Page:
Personal Capital’s “You Index” is a very interesting feature. Unlike competitors who only show financial projections for how your investments will (hopefully) grow in the future, Personal Capital can backtest investment strategies to give you even more insight and decision-making power. You’ll see all of your stocks, ETFs, and mutual funds, from a historical perspective. Their performance will be extrapolated backward so you can see how a current allocation model would have performed in years past. It’s no crystal ball, but it’s certainly an interesting feature that isn’t seen on other financial apps.

We could go on, but free users should open an account and play around. There are so many ways to use this information. Some users will want to focus on daily spending, but other users will focus more on retirement and investing. This is another area where Personal Capital shines.

Personal Capital amazing free tools for investment, 401(k) analysis, and Retirement savings/investment. For retirement, you’ll be able to see how your current savings and investment patterns will work to achieve your retirement goals. You’ll see how events like homebuying and social security will factor in. You’ll also see easy ways to save money on your 401(k) and maximize its performance. At this free stage, Personal Capital doesn’t actually manage these investments. The visuals they offer mimic those provided by Betterment. For DIY-minded investors, these tools alone may be a defining value proposition of Personal Capital vs. Betterment.

Personal Capital – the Stuff You Pay For

Personal Capital’s offerings completely change when users start to pay. Morphing for financial aggregator to full-on investment management think-tank, Personal Capital offers more hands-on attention than any other “robo-advisor”. Personal Capital calls it “tech-enhanced” advising. Their strategies demonstrate strong returns and a slightly unconventional investment allocation strategy.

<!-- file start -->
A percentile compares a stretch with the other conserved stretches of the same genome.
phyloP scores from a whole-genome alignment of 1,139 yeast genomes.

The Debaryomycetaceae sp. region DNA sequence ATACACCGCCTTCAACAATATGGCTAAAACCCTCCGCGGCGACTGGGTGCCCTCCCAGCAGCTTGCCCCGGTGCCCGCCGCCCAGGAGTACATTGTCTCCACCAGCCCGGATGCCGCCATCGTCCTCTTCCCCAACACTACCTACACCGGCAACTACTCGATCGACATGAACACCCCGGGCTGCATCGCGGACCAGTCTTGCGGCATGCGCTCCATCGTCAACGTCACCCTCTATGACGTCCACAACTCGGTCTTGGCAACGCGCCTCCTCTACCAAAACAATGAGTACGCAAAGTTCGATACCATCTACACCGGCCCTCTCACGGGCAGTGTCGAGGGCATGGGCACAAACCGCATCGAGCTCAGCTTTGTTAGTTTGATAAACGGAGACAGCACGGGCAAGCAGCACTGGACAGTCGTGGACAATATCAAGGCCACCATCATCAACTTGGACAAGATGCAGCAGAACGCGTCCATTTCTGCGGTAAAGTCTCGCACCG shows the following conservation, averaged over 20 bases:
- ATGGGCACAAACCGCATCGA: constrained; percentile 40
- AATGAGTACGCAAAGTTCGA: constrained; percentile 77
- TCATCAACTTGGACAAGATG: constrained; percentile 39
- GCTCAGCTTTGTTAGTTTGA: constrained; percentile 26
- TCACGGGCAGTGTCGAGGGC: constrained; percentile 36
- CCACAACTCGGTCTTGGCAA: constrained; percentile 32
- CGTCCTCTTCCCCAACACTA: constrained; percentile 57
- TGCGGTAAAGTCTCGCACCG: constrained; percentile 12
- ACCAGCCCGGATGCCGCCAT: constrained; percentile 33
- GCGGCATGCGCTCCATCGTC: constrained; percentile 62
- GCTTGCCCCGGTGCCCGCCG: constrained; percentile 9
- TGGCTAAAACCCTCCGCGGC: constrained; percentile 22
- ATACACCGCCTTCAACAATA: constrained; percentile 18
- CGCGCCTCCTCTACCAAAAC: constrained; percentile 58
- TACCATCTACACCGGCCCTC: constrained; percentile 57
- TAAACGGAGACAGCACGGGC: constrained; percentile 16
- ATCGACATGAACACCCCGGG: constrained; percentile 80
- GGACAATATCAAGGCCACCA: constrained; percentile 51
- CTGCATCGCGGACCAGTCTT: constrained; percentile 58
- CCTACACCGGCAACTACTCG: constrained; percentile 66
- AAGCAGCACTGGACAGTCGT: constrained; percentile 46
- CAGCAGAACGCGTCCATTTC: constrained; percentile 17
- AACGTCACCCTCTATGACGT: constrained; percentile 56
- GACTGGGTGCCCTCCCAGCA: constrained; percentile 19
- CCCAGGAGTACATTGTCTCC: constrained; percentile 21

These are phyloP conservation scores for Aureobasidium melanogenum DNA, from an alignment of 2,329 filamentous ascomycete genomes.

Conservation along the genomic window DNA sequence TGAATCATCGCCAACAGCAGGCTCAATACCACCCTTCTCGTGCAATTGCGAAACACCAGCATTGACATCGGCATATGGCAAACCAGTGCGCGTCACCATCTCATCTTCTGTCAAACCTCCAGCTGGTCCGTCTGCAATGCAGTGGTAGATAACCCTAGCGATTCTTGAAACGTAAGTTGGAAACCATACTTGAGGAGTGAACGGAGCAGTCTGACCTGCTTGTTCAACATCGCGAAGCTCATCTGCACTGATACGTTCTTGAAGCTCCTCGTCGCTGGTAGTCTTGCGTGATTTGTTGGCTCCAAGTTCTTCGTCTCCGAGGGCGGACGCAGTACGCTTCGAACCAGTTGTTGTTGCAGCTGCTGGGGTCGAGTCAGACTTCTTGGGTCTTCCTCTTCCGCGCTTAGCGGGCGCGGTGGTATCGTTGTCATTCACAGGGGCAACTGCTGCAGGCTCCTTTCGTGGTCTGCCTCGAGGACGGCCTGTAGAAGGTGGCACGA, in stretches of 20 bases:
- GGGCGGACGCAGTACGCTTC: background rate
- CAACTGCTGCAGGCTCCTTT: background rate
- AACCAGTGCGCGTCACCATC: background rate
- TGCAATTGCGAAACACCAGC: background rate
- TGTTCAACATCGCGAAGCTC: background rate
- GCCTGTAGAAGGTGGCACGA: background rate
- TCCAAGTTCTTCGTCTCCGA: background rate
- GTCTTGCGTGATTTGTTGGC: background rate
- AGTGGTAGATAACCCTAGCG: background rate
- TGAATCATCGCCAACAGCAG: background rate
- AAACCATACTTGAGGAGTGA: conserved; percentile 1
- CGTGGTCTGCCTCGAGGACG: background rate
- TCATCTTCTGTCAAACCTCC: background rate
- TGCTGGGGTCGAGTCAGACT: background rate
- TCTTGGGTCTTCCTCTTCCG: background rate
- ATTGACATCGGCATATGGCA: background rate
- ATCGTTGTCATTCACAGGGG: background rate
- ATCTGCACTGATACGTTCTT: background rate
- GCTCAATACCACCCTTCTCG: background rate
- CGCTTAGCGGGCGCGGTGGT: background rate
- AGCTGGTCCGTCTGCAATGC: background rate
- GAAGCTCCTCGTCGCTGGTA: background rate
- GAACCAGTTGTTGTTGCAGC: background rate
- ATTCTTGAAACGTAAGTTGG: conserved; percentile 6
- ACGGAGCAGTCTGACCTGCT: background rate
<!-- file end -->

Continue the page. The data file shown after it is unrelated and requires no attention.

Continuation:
As stated earlier in this Personal Capital review, the company seeks out users with between $25,000 and $2,000,000 in liquid assets. These users are underserved by Wall Street money management firms, and Personal Capital strives to provide world class human advising for a lower price than you can get anywhere else. The fees are available above, but we’ll include them again here for convenience:

  • $25,000 to $1 Million — 0.89% Annual Fee
  • $1 Million to $3 Million — 0.79% Annual Fee
  • $3 to $5 Million — 0.69% Annual Fee
  • $5 to $10 Million — 0.59% Annual Fee
  • $10 Million or More — 0.49% Annual Fee

You get a lot for your money, even at the introductory $25,000 level. This includes support for IRAs, joint accounts, trusts, taxable accounts, and more. All direct investing costs and fees are included. Tax harvesting and automatic allocation rebalancing are also included. Users with up to $100,000 in managed assets get one personal advisor. This advisor strategizes with Personal Capital’s advisory committee, then brings recommendations back to you. You always have the final say of where your money goes.

Users in the $25,000 to $100,000 level have their funds diversified into ETFs (expense ratios of about 0.09%). Things get a little more complex for users with more than $100,000 of managed funds. Their money goes into ETFs and individual securities, according to an algorithm model known as Smart Indexing. Smart Indexing is a unique Personal Capital value proposition, investing funds equally into all sectors instead of traditional index models. Backtesting shows that Smart Indexing would have outperformed the S&P by 1.5% each year since 1990.

Users with more than $100,000 in managed funds get two advisors. Users with more than $1,000,000 in managed assets become part of the “Private Client Group”. This opens up private banking services and investment plans including assets not help with Personal Capital (real estate, stock options, personal businesses, etc.). The more you invest, the cheaper and more personalized the service. Your globally diversified funds are made part of an intensely personal investment strategy, including life goals, expense milestones, and individual learning opportunities.

Personal Capital – To Pay or Not to Pay?